You want all the messages from ngircd to go to /var/log/ngircd.log and not anywhere else, so we insert these three lines starting at line 3 (at the top) in /etc/syslog.conf:
!!ngircd *.* /var/log/ngircd.log !*
This directs all logs from ngircd to go straight to /var/log/ngircd.log and nowhere else.
Next, create the file /var/log/ngircd.log and restart syslogd:
$ doas touch /var/log/ngircd.log $ doas rcctl restart syslogd
[Operator] Name = username Password = password
Please use a long, random string for your password.
If you uncomment Mask, your hostmask must match the operator hostmask in order for the /OPER command to be accepted. If it differs at all, then your /OPER command will be rejected. If you don't want to check the hostmask, leave Mask commented out.
For more security, you can uncomment Mask and have it match your vhost. However, please be aware that this will make it impossible to authenticate if you ever have to connect from a different IP address.
We need to set up the chroot for ngircd. Let's copy the files into the chroot:
$ doas mkdir /var/ngircd/etc/ $ doas cp -R /etc/ngircd /var/ngircd/etc/ $ doas chown -R _ngircd:_ngircd /var/ngircd/ $ doas rm -r /etc/ngircd $ doas ln -s /var/ngircd/etc/ngircd /etc/ngircd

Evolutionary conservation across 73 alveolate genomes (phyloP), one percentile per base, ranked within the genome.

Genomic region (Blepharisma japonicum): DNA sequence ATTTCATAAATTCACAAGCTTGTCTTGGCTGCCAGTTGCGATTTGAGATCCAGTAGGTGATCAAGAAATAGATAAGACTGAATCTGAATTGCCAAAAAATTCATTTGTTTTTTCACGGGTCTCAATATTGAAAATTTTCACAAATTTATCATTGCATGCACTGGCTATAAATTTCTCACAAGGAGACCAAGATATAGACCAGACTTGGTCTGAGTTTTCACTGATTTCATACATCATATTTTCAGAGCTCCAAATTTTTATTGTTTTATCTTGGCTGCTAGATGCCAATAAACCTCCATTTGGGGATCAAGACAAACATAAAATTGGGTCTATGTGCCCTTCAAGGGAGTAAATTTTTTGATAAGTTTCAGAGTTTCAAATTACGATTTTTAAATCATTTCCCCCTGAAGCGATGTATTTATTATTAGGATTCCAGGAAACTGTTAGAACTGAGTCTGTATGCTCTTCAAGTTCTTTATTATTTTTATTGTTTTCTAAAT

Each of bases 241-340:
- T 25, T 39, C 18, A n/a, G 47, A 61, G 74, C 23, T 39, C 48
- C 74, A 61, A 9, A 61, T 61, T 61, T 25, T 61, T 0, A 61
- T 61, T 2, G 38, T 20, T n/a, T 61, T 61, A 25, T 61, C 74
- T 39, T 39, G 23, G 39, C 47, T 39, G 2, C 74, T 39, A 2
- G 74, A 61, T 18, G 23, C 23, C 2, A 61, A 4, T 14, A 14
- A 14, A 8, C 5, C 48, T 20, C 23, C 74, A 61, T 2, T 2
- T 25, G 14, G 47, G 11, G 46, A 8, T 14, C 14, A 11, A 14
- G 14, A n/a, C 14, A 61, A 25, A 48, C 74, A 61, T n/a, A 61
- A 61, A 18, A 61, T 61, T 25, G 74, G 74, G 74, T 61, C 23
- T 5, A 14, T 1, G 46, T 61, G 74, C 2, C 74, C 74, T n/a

This will create a symlink so that only one set of configuration files needs to be maintained inside and outside of the chroot. Otherwise, ngircd will require two sets of configuration files, one inside and the other outside of the chroot.
To start ngircd:
doas rcctl enable ngircd doas rcctl start ngircd
Next, use your IRC client to connect to the server, which may have the hostname user.fruit.ircnow.org. Join a few channels and chat inside.
If you run into any errors, you can test to see if your configuration file has errors:
$ doas ngircd -t
To run ngircd in debug mode:
$ doas ngircd -n
Check /var/log/ngircd.log to see if ngircd is listening on the correct IP addresses and ports. Connect to those ports using your IRC client to verify that the server is working as intended.
Remember, if you are connecting using port 6667 without SSL, any eavesdropper can read all your text, including your passwords. Don't send any sensitive information until you have upgraded to SSL.
Reloading and Restarting ngIRCd
After you edit /etc/ngircd/ngircd.conf for a running ngircd server, you will need to reload the configuration file:
$ doas rcctl reload ngircd
Alternatively, you can run:
$ doas pkill -HUP ngircd
Reloading a configuration file will not disconnect any active connections. So, try to reload the configuration where possible.
To restart the ircd:
$ doas rcctl restart ngircd
WARNING: Restarting the ircd will disconnect all existing connections. So, try to restart ngircd only when absolutely necessary.
Warning: ngircd appears to have a bug where the ircd will crash if you reload the configuration file while a message is being sent. Be careful to avoid reloading configuration files when many users are chatting.
- Configure SSL for ngircd to ensure secure connections
- Link your ngircd with another server to create a network
- Install anope to provide services
- Install achurch to test achurch services
- Configure hopm, an open proxy monitor to stop spammers.
- Configure acopm?, a minimalist open proxy monitor to stop spammers.